Op-Ed: Women in Construction Are Leading the Industry Together

04.21.2022 jwatson

By: Jodie Ann Beatty

Women’s History Month is a time to celebrate women and the profound impact and contributions they make to our communities. As a proud union carpenter for 18 years, I’ve seen first-hand the importance of building up and supporting fellow women in the union.

Like many fields, construction is a historically male-dominated industry. Despite being intimidated at first, joining the union was the best decision I have ever made. The union was there for me when I lost my husband just a few years after I joined. As a single mom, things weren’t always easy. But thanks to the union I was able to have a secure job and benefits that allowed me to support my daughter and even send her to college.

My experience has made me passionate about supporting my fellow union sisters because every woman deserves the same family-sustaining wages, quality benefits, and supportive community that I have found in the NYC Carpenters Union.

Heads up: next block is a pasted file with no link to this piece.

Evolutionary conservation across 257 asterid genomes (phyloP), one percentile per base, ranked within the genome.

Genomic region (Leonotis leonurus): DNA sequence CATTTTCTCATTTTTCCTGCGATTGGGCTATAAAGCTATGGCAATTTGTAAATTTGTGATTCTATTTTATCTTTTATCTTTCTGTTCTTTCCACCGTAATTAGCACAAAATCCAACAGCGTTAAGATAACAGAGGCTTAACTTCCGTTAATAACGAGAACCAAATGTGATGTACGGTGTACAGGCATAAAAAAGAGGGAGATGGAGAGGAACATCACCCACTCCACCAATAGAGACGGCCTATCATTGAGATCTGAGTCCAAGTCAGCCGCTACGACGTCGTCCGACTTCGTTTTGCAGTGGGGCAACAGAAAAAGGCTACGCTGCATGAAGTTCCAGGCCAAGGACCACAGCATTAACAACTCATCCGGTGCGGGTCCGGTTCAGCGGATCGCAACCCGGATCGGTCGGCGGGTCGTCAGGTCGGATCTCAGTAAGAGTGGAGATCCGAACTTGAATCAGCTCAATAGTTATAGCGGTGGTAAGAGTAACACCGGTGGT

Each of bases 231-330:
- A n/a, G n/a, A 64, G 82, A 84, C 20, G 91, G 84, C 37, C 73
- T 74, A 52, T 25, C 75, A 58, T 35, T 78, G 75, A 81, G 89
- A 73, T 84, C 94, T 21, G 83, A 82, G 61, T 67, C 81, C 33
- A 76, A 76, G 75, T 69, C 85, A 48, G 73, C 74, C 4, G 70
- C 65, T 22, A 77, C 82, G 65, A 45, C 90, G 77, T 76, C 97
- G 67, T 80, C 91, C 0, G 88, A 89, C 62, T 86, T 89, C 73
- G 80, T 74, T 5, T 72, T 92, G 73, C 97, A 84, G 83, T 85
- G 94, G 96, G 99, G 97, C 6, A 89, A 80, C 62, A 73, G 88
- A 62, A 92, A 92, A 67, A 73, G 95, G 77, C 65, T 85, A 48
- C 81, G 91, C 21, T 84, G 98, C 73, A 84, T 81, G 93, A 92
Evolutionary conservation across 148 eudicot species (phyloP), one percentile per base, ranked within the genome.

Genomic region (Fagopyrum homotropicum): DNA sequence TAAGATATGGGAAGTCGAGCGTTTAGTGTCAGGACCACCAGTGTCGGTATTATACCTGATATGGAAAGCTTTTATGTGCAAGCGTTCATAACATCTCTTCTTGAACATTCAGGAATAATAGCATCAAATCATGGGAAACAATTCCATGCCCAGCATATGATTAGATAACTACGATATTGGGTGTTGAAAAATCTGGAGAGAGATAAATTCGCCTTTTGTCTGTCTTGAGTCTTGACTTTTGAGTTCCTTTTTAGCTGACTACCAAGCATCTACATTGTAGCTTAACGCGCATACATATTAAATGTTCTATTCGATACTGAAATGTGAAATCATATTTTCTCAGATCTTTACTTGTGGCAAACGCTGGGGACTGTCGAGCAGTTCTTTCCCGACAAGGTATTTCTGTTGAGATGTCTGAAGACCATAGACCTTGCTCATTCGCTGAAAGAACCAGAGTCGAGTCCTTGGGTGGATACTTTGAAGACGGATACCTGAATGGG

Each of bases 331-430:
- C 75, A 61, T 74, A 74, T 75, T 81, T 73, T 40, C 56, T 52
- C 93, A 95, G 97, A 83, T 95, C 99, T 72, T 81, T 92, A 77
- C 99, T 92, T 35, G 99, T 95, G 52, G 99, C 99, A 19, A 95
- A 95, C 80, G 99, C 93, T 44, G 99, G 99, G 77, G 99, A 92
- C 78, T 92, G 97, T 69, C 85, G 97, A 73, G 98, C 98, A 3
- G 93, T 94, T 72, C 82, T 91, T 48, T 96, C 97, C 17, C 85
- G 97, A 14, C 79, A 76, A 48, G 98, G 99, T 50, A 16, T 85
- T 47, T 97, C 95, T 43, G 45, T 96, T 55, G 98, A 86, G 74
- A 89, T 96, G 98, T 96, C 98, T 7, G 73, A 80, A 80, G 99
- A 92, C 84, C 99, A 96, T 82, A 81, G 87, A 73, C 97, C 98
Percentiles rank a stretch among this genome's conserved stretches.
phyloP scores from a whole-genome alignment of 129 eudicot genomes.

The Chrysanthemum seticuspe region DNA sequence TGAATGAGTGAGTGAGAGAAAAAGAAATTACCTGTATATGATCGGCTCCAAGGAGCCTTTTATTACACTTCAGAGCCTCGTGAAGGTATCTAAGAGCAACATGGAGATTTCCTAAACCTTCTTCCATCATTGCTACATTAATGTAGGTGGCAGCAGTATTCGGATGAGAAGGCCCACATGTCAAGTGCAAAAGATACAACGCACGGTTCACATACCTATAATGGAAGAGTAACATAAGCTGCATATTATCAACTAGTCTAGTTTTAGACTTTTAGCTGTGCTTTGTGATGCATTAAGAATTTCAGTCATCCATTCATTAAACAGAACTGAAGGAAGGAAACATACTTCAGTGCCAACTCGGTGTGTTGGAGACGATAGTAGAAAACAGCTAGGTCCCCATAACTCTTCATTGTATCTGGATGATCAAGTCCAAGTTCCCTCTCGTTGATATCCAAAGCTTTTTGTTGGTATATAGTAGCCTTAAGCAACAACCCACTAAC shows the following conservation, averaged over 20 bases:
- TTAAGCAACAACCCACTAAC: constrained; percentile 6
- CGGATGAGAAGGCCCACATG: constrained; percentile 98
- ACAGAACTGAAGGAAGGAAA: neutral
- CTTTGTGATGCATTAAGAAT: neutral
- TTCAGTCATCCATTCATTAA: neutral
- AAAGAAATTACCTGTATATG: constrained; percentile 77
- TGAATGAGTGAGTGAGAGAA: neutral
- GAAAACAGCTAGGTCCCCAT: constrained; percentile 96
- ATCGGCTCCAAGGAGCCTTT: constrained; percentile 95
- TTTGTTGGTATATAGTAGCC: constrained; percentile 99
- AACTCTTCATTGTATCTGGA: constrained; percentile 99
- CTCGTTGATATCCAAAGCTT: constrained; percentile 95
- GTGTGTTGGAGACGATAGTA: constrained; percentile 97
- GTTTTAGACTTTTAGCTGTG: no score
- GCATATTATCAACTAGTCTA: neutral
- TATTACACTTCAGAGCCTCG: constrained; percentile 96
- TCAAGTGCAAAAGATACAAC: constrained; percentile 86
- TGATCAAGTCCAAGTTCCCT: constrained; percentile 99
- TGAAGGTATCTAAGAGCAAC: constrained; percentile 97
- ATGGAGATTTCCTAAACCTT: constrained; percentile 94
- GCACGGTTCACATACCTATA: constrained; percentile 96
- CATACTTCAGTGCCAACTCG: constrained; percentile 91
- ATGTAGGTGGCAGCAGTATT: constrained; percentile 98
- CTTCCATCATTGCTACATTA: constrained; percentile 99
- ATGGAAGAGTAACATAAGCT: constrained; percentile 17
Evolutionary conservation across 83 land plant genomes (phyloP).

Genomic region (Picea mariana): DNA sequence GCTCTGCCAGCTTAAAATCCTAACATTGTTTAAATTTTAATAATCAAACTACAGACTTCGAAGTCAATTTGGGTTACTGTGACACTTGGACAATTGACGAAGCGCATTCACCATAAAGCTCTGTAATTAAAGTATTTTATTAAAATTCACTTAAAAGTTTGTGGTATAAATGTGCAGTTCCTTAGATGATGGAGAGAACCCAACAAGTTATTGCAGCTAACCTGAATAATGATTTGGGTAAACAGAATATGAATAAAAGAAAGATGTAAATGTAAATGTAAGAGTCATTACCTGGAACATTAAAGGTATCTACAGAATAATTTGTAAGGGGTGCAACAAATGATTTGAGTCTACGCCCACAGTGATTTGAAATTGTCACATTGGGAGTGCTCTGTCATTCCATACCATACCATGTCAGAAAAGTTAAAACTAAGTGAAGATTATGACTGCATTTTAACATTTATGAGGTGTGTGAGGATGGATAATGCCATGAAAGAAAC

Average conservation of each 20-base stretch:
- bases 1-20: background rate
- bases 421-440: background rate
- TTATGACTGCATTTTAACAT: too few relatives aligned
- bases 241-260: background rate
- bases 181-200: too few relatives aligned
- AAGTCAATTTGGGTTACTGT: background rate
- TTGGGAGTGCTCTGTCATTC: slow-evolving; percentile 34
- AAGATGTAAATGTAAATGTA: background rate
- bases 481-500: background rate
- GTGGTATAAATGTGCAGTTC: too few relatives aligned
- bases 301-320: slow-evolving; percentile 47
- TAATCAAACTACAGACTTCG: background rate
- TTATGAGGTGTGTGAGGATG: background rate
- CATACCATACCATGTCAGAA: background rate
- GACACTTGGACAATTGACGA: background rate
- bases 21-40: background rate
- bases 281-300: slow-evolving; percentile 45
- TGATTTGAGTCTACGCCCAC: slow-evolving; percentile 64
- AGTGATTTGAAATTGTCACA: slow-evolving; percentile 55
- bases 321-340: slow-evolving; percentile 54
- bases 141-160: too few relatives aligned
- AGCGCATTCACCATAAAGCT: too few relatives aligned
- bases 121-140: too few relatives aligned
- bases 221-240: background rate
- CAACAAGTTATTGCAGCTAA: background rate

Having a mentor and a strong network of women who supported me was intrinsic to my career success. That’s why the District Council’s Sisters in the Brotherhood (SIB) mentorship program is so important. SIB provides the tools and network to support women in the union by matching new female carpenters with more experienced union sisters as they carve out their careers in the industry.

Two union carpenters, Candice Hewitt and Roxanne DiPaolo, have epitomized the benefits of the mentorship program. Candice has been in the union for 12 years and is mentoring Roxanne, who just joined in May 2021. Candice has played a pivotal role in Roxanne’s transition into the union, teaching her everything from workplace etiquette to providing valuable feedback and lessons on how to be the best union construction worker possible. Candice has been able to pass down the knowledge that her mentor gave to her and be an intrinsic part of Roxanne’s journey in our union. Candice and Roxanne have a bond that allows them to feel closer as union carpenters and their relationship has grown to cover hardships both on and off the jobsite. This is the support that women need.

None of us planned to work in the construction industry, but our jobs have given us more than we ever could have imagined. We have all worked hard to prove ourselves since the day we joined and have been lucky to find a supportive network of union sisters and brothers who are committed to our success.

For any woman that wants to join the construction industry, I encourage you to pursue that dream. You will be welcomed by a community that has your back and will gain the skills and career that will support you for a lifetime.